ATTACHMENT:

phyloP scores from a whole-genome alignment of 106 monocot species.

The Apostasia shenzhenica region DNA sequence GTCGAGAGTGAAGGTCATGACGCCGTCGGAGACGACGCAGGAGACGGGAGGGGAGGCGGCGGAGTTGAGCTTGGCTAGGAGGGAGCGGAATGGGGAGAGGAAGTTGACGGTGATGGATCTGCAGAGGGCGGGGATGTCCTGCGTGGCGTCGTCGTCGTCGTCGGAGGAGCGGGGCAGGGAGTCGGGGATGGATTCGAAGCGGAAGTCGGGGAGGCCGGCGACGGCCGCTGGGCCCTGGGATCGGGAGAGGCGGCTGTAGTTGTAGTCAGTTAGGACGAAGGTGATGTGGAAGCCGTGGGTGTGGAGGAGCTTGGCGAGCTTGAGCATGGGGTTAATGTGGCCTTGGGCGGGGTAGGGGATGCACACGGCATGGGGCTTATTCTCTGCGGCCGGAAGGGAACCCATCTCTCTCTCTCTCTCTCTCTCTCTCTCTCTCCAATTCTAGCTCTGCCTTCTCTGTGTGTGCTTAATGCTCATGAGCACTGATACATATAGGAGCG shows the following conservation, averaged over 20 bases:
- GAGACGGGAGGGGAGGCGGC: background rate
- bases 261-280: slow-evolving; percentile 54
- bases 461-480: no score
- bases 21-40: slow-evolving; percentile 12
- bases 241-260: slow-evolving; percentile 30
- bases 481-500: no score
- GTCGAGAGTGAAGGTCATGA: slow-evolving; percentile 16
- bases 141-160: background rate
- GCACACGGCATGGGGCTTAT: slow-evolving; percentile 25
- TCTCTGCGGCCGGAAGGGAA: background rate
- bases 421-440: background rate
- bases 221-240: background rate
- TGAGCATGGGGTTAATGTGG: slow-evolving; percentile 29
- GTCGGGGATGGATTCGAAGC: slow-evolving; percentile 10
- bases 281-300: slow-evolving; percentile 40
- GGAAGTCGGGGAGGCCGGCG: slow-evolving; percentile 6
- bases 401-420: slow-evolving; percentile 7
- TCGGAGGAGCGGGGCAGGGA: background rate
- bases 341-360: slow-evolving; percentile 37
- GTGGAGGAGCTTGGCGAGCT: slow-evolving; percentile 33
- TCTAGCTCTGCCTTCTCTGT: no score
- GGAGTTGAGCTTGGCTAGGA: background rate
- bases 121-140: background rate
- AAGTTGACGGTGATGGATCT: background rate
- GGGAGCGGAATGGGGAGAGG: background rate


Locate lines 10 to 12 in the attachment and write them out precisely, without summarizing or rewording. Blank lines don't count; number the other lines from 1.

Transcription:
- bases 141-160: background rate
- GCACACGGCATGGGGCTTAT: slow-evolving; percentile 25
- TCTCTGCGGCCGGAAGGGAA: background rate